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Cold baths

Betsan Powys | 15:41 UK time, Tuesday, 21 April 2009

Back from a break where I got an early feel for "efficiency savings in backroom technology". In other words there was no television. There was no computer either, no access to blogs, be they good, bad or plain ugly. Strangest of all was being cut off from the blogosphere only to read-all-about-it when the plain ugly amongst them hit the headlines a few days in.

So back yesterday to the sound of civil servants dusting down their calculators and preparing for some complex maths tomorrow that will reveal how deep a cut the Chancellor's "efficiency savings" will leave in the Welsh budget.

So far the maths - and worse case scenario total - according to the Finance Minister, Andrew Davies, had been going like this: a cut of £292m as a result of savings of £5b forced on Whitehall departments; a loss of £120m from the capital budget because of money brought forward to combat the recession and another £75m cut in capital spending due to underspends in the UK Department of Health.

His "perfect storm" maths - plenty of subtraction, very little adding up - led to a scenario of £500m disappearing from the Welsh budget. Public sector organisations have been asked to "wargame" what a 2% cut in their budgets would mean but also, where a 5% cut would leave them. The answers? 2%. Doable with belt tightening. 5%? Job losses, services to the public cut.

Now? Even worse to come, or a case of whipping up an even stormier scenario only to reveal that things aren't, after all, quite that bad?

Back too to thoughts on the Devolution Decade, a conference organised by the Institute of Welsh Affairs, supported by the All Wales Convention. Sir Emyr Jones Parry, who must have taken to rehearsing that neutral face in the bathroom mirror, took it all in and let little out but it's fair to say the nay-sayers in the room were well outnumbered.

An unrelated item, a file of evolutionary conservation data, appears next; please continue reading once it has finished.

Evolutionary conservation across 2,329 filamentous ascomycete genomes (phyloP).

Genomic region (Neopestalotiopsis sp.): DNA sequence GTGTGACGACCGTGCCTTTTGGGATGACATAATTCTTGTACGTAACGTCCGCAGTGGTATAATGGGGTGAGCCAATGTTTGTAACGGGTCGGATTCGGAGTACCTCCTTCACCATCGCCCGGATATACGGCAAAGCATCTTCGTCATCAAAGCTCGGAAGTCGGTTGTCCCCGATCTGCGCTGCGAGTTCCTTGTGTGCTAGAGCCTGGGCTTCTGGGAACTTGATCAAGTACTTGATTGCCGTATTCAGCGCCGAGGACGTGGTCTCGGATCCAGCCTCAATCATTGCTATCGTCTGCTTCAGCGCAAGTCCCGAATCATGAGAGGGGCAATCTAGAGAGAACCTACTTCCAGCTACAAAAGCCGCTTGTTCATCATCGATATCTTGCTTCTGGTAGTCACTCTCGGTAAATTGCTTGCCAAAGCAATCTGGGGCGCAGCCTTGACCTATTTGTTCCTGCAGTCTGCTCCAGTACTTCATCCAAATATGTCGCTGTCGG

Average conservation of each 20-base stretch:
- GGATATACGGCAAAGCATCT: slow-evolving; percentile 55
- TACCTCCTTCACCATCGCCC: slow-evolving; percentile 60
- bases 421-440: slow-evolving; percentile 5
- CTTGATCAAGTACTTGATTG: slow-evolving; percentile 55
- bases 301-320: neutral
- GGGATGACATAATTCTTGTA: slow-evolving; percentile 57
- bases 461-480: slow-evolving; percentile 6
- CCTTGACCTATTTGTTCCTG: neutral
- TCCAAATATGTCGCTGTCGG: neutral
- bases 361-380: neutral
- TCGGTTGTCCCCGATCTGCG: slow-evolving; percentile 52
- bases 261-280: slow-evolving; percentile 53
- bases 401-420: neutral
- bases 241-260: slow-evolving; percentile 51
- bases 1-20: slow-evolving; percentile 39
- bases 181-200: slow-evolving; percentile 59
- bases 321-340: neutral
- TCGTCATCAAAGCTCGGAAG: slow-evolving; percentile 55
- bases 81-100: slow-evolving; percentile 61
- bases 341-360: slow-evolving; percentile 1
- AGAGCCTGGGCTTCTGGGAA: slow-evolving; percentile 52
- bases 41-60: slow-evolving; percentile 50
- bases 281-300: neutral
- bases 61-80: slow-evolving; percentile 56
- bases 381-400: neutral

What the audience got for the first few hours wasn't, you suspect, what they'd expected. They listened to an almost relentlessely negative view of what's happened to the Welsh economy, what's been achieved for Welsh schools and hospitals over the past ten years. Between them the Prof, the Economist, the Education adviser and his Health expert delivered what the Chair called "a cold bath."

It was "wrist slitting time" suggested one who was near the front. Others might console themselves with the thought that cold baths are meant to be shocking but rather good for you.

Supporters of "efficiency savings" will perhaps be rehearsing the argument already that tomorrow's budget will deliver one hell of a shock but one that just has to pay off.


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